The Cumberland County Sheriff's Office is looking into an incident that occurred at a Donald Trump rally in North Carolina last Thursday, and Trump himself is part of that investigation, according to a statement released Monday:
Our investigation is not complete as the incidents of Wednesday, March 10, 2016. We are continuing to look at the totality of these circumstances, including any additional charges against Mr. McGraw, including the potential of whether there was conduct on the part of Mr. Trump or the Trump campaign which rose to the level of inciting a riot, and including the actions or inactions [sic] of our deputies.
The incident involves a Trump supporter — 78-year-old John McGraw — punching a protester and then threatening to kill him "next time." His reasoning? "We don’t know who he is. He might be with a terrorist organization." McGraw was arrested and charged with assault after a video of the incident went viral. The Sheriff's Office is also reportedly investigating the officers who escorted the protester out of the rally after they tackled him to the ground. The protester, Rakeem Jones, told The Washington Post, "The police jumped on me like I was the one swinging."
After the video went viral, Trump came to McGraw's defense, stating, "The man got carried away. He was 78 years old, he obviously loves his country, and maybe he doesn’t like seeing what’s happening to the country." Trump also suggested he would pay the man's legal fees. On Jones, Trump commented, "He was very taunting. He was very loud, very disruptive."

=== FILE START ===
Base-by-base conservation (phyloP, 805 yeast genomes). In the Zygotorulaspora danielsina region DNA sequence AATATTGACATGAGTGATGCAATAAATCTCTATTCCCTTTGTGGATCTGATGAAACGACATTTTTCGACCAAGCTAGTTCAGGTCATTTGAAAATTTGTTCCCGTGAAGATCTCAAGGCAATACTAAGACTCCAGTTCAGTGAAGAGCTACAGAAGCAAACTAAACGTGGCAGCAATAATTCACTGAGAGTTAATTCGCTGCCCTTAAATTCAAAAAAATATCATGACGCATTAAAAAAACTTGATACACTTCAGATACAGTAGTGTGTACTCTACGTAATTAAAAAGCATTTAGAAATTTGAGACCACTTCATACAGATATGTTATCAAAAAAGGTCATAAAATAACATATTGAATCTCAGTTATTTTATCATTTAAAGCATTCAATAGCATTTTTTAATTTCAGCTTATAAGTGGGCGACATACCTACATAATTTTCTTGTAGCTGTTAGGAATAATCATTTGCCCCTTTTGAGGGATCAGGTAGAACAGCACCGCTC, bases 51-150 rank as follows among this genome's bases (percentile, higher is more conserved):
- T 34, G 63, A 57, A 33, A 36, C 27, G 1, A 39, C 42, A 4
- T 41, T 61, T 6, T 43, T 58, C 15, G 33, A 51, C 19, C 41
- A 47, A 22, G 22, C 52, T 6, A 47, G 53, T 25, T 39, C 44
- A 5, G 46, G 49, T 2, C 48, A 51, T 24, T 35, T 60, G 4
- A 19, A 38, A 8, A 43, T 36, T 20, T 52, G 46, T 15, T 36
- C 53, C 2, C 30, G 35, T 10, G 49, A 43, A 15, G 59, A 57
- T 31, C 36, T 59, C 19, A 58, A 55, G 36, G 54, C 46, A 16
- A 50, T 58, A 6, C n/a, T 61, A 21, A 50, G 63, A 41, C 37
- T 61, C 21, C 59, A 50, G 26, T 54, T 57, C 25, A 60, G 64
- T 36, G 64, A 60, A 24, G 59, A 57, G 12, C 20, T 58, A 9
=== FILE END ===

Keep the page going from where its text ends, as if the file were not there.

The North Carolina incident is not the first of its kind. Since August, Trump has frequently called on his supporters to rough up protesters who speak out during his rallies. He has repeatedly made statements at his events like "Knock the crap out of them," "I'd like to punch him in the face," and has even said in the past that he would defend someone in court for hurting a protester, "Try not to hurt him. If you do, I'll defend you in court, don't worry about it."
On Friday night, after cancelling a rally at the University of Illinois Chicago Pavilion, Trump defended the action, citing "safety concerns." He spoke to CNN's Don Lemon saying, "I certainly don’t incite violence and ... I don’t condone violence." If nothing else, Trump's continued hateful rhetoric has incited fear in his supporters. This is true even in McGraw's case, as he made an unfounded claim that the protester could have ties to terrorism. Sorry, Donald, but your record really does prove otherwise.